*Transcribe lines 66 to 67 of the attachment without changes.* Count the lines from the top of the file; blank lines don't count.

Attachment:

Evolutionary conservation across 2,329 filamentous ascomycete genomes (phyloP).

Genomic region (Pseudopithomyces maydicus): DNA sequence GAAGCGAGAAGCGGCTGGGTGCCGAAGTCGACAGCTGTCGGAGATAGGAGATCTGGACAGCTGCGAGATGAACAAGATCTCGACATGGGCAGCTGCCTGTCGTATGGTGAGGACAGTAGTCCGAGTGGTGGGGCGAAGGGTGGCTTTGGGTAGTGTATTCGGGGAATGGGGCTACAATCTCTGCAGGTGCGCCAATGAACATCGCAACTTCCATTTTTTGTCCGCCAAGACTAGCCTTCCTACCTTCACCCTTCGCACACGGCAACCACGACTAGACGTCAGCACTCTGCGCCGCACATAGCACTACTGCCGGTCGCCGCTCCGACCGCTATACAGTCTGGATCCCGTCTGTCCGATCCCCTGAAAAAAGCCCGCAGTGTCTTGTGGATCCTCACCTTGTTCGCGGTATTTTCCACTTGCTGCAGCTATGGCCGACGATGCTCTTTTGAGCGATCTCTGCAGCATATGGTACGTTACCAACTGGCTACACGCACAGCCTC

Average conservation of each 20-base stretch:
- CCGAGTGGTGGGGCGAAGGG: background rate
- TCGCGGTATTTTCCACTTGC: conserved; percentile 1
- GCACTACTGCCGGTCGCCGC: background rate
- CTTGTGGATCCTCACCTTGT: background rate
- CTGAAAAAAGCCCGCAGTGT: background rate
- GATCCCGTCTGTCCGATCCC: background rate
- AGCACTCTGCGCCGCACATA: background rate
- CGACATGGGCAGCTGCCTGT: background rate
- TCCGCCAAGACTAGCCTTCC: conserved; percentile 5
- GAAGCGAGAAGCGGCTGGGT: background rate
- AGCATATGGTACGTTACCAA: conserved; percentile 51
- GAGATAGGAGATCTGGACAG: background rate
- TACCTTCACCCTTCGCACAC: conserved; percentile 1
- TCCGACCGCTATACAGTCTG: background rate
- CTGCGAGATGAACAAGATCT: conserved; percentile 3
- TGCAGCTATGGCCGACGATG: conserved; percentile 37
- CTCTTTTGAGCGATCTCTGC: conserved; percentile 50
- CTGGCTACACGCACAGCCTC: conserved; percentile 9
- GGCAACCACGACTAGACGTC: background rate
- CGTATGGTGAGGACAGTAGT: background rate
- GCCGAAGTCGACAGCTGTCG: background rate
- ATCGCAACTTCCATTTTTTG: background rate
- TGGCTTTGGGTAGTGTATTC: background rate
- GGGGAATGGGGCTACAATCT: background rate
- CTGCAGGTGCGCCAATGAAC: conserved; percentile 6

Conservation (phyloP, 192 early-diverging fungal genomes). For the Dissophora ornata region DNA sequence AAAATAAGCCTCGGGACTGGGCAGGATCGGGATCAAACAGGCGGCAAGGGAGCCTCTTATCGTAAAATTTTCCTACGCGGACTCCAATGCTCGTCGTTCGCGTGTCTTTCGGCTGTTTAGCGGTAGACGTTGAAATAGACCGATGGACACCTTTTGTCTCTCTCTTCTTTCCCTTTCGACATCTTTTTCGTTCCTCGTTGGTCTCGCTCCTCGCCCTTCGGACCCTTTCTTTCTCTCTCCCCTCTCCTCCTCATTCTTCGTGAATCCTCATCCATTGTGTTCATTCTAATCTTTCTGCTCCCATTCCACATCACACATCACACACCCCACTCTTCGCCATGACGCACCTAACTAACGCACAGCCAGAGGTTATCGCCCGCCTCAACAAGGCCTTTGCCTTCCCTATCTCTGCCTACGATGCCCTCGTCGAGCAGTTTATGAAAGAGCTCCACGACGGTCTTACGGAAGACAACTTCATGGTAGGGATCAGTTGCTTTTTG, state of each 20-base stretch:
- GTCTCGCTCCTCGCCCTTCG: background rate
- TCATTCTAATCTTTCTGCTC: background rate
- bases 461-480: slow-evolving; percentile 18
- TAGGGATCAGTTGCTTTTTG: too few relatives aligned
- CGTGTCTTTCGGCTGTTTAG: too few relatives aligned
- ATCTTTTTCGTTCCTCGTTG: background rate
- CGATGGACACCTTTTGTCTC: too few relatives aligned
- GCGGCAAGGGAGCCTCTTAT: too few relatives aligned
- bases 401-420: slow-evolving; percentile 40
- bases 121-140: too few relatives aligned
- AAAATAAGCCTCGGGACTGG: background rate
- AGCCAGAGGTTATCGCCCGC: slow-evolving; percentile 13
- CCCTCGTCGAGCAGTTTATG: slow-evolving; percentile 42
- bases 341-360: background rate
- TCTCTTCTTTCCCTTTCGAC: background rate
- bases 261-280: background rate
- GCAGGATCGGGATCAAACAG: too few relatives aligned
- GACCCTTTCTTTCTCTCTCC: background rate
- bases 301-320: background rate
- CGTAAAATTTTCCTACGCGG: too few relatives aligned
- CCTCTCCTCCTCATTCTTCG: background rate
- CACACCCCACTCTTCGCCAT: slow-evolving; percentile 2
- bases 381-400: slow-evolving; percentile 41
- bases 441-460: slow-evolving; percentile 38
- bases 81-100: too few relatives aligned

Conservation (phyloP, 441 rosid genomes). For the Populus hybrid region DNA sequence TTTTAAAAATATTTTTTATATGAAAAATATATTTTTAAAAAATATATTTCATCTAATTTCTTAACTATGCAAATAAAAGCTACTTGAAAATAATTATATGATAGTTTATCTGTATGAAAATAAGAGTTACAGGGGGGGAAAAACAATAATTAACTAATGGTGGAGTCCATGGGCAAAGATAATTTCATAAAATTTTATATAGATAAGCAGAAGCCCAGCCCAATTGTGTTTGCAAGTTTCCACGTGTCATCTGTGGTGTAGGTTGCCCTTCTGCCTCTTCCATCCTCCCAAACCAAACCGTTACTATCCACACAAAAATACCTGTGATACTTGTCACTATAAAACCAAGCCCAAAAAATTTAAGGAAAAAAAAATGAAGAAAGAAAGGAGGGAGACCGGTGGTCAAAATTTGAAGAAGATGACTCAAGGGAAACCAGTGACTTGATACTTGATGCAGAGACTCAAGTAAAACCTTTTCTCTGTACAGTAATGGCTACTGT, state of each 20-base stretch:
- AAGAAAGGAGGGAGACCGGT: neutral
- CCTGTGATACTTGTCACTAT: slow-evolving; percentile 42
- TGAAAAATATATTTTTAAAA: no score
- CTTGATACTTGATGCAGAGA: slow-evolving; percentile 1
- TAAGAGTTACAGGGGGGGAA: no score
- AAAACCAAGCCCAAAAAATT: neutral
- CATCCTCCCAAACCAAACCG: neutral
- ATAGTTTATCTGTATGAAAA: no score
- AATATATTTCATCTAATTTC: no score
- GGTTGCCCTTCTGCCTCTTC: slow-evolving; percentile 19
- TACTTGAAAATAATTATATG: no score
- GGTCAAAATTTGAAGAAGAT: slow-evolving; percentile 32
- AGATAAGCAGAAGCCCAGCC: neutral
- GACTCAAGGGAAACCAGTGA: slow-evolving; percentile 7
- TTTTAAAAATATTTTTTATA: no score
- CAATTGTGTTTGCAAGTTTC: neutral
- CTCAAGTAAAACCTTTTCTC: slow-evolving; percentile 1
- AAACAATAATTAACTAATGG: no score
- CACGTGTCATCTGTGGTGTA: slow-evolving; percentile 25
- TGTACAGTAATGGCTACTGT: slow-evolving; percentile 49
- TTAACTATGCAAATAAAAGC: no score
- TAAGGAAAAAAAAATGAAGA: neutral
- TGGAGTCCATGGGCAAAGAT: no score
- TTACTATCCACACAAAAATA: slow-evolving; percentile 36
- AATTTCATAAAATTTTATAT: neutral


- TACTTGAAAATAATTATATG: no score
- GGTCAAAATTTGAAGAAGAT: slow-evolving; percentile 32